Lethbridge Herald, The (Newspaper) - April 13, 1973, Lethbridge, Alberta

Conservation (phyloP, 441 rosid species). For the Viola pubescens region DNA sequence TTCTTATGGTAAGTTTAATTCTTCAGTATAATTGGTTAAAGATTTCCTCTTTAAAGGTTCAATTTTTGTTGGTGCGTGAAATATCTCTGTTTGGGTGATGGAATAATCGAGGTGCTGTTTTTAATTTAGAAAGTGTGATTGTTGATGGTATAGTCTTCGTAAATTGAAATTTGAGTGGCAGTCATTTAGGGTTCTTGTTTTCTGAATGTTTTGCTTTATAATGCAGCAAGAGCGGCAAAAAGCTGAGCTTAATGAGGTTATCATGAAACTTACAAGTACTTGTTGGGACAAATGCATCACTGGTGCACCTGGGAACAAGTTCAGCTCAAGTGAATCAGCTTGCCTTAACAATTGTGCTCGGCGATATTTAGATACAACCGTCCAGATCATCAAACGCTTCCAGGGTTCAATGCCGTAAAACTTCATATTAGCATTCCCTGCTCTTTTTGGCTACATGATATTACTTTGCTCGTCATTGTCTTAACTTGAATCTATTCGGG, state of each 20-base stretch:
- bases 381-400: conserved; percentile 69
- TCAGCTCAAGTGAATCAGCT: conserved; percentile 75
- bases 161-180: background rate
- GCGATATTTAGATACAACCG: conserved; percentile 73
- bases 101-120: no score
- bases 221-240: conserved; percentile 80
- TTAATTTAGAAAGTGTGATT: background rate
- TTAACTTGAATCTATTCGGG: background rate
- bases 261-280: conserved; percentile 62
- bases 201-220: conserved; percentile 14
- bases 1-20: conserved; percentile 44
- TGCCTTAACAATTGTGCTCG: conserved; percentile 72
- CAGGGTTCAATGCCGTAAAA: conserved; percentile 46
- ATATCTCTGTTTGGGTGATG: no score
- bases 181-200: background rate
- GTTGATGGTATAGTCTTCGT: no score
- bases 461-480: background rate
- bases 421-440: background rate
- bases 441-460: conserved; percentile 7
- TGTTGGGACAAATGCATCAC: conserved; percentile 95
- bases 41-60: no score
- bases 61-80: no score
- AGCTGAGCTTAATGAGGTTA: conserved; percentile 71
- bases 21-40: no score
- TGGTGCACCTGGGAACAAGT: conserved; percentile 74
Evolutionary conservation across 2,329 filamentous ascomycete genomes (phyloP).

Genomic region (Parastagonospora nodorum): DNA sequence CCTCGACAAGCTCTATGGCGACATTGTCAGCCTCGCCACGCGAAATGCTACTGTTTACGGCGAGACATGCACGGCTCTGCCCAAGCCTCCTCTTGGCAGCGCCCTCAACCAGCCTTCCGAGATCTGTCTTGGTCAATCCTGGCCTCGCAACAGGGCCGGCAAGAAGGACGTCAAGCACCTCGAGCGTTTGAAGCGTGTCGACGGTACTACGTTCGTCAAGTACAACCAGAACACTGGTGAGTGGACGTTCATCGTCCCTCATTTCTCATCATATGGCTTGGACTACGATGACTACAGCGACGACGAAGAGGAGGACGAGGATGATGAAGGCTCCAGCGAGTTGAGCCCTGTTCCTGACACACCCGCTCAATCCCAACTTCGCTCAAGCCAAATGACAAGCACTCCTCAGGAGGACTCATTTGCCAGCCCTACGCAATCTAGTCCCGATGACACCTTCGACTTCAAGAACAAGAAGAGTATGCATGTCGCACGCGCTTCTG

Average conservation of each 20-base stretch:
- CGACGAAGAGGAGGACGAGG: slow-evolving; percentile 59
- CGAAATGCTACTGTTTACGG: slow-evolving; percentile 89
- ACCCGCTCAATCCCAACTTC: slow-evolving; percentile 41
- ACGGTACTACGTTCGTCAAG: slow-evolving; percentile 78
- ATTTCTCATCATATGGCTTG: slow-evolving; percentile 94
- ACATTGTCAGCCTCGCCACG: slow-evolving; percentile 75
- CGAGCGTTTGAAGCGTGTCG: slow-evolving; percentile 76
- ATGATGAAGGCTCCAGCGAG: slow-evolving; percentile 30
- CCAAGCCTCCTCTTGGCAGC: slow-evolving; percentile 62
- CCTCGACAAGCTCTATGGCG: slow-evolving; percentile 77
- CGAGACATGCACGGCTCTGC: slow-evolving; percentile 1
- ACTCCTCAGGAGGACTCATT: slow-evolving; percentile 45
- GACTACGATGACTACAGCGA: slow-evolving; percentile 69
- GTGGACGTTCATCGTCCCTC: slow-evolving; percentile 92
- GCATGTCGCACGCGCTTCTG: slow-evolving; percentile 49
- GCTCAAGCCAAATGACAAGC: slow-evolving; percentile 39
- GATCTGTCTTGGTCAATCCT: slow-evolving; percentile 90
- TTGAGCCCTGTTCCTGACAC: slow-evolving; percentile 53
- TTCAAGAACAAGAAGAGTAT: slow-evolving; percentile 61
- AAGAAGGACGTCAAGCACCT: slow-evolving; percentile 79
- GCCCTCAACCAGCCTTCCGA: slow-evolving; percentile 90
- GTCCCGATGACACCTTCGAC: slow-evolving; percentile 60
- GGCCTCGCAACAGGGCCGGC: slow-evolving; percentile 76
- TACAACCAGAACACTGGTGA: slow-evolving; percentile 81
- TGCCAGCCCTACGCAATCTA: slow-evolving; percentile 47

Frldoy, April 13, 1973 THE IETHBRIDGE HERALD 5 Consumer needs economic lesson EDMONTON (CP) What the consumer needs, says R. W. Curell, is a "damn good lesson in economics "We're making a living out of he said. "Nobody's mak- ing a killing." Mr. Curell said that once the 25 per cent of fat and bone is trimmed from the carcasses his company buys for 74 cents a pound, the remaining meat will be worth about 99 cents per pound. "The company is lucky to break even on the whole beef operation and lif you add all the Gov't moving on gun ban HAMILTON, Bermuda (AP) The government is moving to ban the private ownership of guns on toy guns that took like real the end of the year. The British colony has been the scene of five murders in the last seven months and six armed holdups so far this year. The British governor, Sir Richard Sharpies, and his aide, Capt. Hugh Sayers, were as- sassinated outside Government House in March and two men were killed last weekend while cotmtling their supermarket receipts. The British police commissioner was killed in Sep- tember. None of the crimes has been solved. A government proposal ex- pected to be passed by Parlia- ment Friday will give owners 10 days in which to turn in li- censed and unlicensed guns, after which violators will be liable to a prison term of up to 12 years and a maximum fine of There are just under guns licensed on Bermuda. Ask About The NEW INVISIBLE MULTIFOCAL LENS (MULTILUX) costs together, we'd be better off if we didn't handle it." Forty per cent of a carcass, he said, is sold for 20 cents less than it costs Safeway. Beef has to be handled about six times in the store, resulting in high labor costs. "Beef has always been a low- profit item, but we have to carry it because it is a key Mr. Curell said. Jack Duggan, a farmer at nearby Oliver, says the he receives for a steer leaves him with a profit. At its 800-acre Duggan farm supported 400 head of cattle, but now the farm is a mixed operation that raises only 100 head. Low prices that existed a few years ago meant there was little incentive for farmers to raise beef and the resulting shortage has driven prices up, Mr Duggan said. "A lot of people aren't going to like me for saying this, but I hope the boycotts continue. It will discourage rapid expansion of cattle and keep the prices up." Unlike many Alberta farmers, Mr. Duggan raises cattle to market weight, then sells them by auction to the packing plant. Many fanners fatten their cows at a custom feedlot or sell them to the feedlot when they weigh 450 or 750 pounds. A 1971 study by the Alberta agriculture department in- dicated it cost the farmer more than he realized from the sale to raise a calf to 420 pounds. The production costs in- cluded a salary of for the fanner The feedlots, which were pay- ing 42 cents per pound at that time, now pay 52 cents. In January, a feedlot buying 750-pouad steers for 42 cents per pound, sold them at pounds for 39 cents per pound. The feedlot made 28 on each animal because it spent 29.69 cents per pound to fatten the cattle to market weight. The survey included a salary for the operator. If the market price to the feedlot had dipped to 38 cents per pound, the operation would have lost on each steer. Feeding time Three-pound bundle of mischief called Miss Pibb guzzles back her formula from Marion Rcsseau at Vancouver Game Farm, Aldergrove, B.C. Cub was turned over to the farm after its mcther abandoned 't winter den was accidently broken up during construction of a logging road. Box distribution issue Newspaper wins court case MONTREAL (CP) A Que- bec Superior Court judge ruled invalid yesterday a Montreal city bylaw banning newspaper distribution boxes everywhere except in non-residential zone interiors. The bylaw was adopted Nov. 15, 1971. The Gazette Printing Co., publishers of The Gazette, launched a petition before the court last September sesking annulment cf the bylaw. Mr. Justice James K. Huges- sen, granting the petition, ruled ;he bvlaw is invalid because it mnm BUSINESS PLE 1974 constitutes disguised zoning leg- islation, "not nuisance legisla- tion at all.'' As a zoning bylaw, it does not comply with provisions of the city charter. The bylaw was invalid as a nuisance bylaw "because there is no reasonable relationship be- tween the evil which it sought to remedy and the legislative provisions contained in it." As well, it is "colorable." The petition contended tne law "constitutes an arbitrary, abusive and illegal use of the city's delegated powers." It was labelled "discriminatory" and "an unwarranted and illegal in- terference in commerce and in- dusjy and, in particular, in the conduct of the petitioner's busi- ness." The city contested the peti- tion, claiming the bylaw was a nuisance bylaw and carried out the city's obligation to maintain the streets and sidewalks and public places in proper condi- tion for general public use. Mr. Justice Hugessen said analysis of the bylaw shows the purpose of it "cannot be the protection of the public domain at all." One article of the bylaw, he said, "in the guise of preventing ruisances on its public streets is prohibiting such boxes which aiay be many feet or even yards from the stree's and per- mitting others which may be lo- cated right on the street line." The "zoning" nature of the bylaw could not be changed by addition of the words "con- stitutes a he said. In September, 1971, The Ga- zette had 235 in the city outside "the public do- main." When the bylaw was passed, all but in the per- imeter of a building and three on private property away from the illegal. Take sides in stories Agnew raps newsmen WASHINGTON (AP) Vice president Spiro Agiiew struck out today at journalists who take sides in news stories. He said news media in the United States seem to feel pub- lic reaction should be controlled rather than report what has happened. A speech prepared for deliv Senator explains resignation OTTAWA (CP) Senator John Nicol explained his resignation Wednesday by saying that life is too short to spend it all in the Senate. The 49 year old Vancouver Liberal, wnose resignation be- comes effective April 19, offer- ed a few ideas en Senate re- form. Ihey did not include abo- lition. "After spending seven years here, it would De somewhat strange if I did not have some he said in his fare- well speech. "I reject abolition of the Sen- ate. 'I find it ridiculous that sen- ators are forced to leave nere because of some statutory rule that establishes an age at which the intellect is presupposed to have collapsed." In an interview, he expressed desire to devote as much en- ergy as possible to his post as chairman of the board of governors in the newly-created Lester B. Pearson College of the Pacific, to do more writing he now writes a weefcry syndica- ed political column and to get more involved in politics. As a retired senator with seven years service he will re- ceive an annual pension of 050. "I've been thinking about it For three or four years It hasn't been easy to do. But I'm ng to be 50 on my next Mrthday and there are a lot of things I want to do. "I don't have any political plans right now I feel like i've just been let out of school.'1 cry at the April Freedom Fo- runi at Harding College in Scarcy, Ark was critical of so- called "advocacy a school of journalism in which a reporter takes sides on an is- sue. Such journalists act more as lawyers developing briefs than E5 reporters, he said. "They ferret out and publicize principally those facts which support their own points of of view which are considered by them to be re- vealed truth and the only ones that should be presented to the American people. "It is advocacy journalism more than any other factor that las caused the current ill feel- ing between government offi- cials and the opinion-making media." Agnew identified opinion-mak- ing media as the television net- works, wire services and "the large newspapers and maga- zines which cover the nation and world with their own per- sonnel "The idea of interference with the free flow of information to the American people, by giv- ernment or anyone else, is re- pugnant to he said, [he Nixon administration warls to be fair with the press. He called for "r< asoned de- rate and communication" be- ;ween the media and adminis- tration. But the staffs of opinion-mak- ing news media have come to "think of themselves as repfe- scirtativet) of the people and Just as routinely to view the federal government as the enemies of tlie people.'' "Now something seems very out of joint about this. Does a man who works for CBS repre- sent the people? Or does he pri- marily represent CBS'" Public service ranks grow OTTAWA (CP) There were 273.305 persons in the federal public service as of last Sept. 30, Herb Brean, the parlia- mentary secretary for trade, said here. Ontario had the largest num- jer of public Quebec was second with and British Columbia third with Alberta had Nova Scotia Manitoba 5 a s k at c h e w a n New Brunswick Newfoundland the Northwest Territories Prince Edward Island 423 and the Yukon 951. Policemen seek hike salary in TORONTO (CP) Sydney Brown, president of the Cana- dian Police Association, sajs Wednesday Canadian police forces are aiming lor salaries of at least for first-class constables in 1974. "There's no reason it should be anything he said in an interview "We need at least six per cent to catch up with the inflation This week, the province's 900-man Ontario Provincial Po- lice Association settled for a six-per-cent raise for 1973, giv- ing a first-class constable 250, compared with last year. Robert McAfee, executive di- rector of the Ontario associ- ation, said corporals will re- ceive this year and ser- geants, S14.490. Most of the country's largest Metro- politan Toronto, 4.000 the On- tario Provincial Police, Vancouver, 900, Windsor, Ham- ilton and Ottawa will be enter- ing contract negotiations this fall for 1974 Mr. Brown said the wage level for first-class police- men has already been reached for the eight-man force in Mich- ipicoten, Ont, near Wawa, north of Sault Ste. Marie. That force, said Mr. Brown, has a contract calling for 500 in 1974 and in 1975. Metro Toronto's first-class constables this year are paid the third highest in the province. 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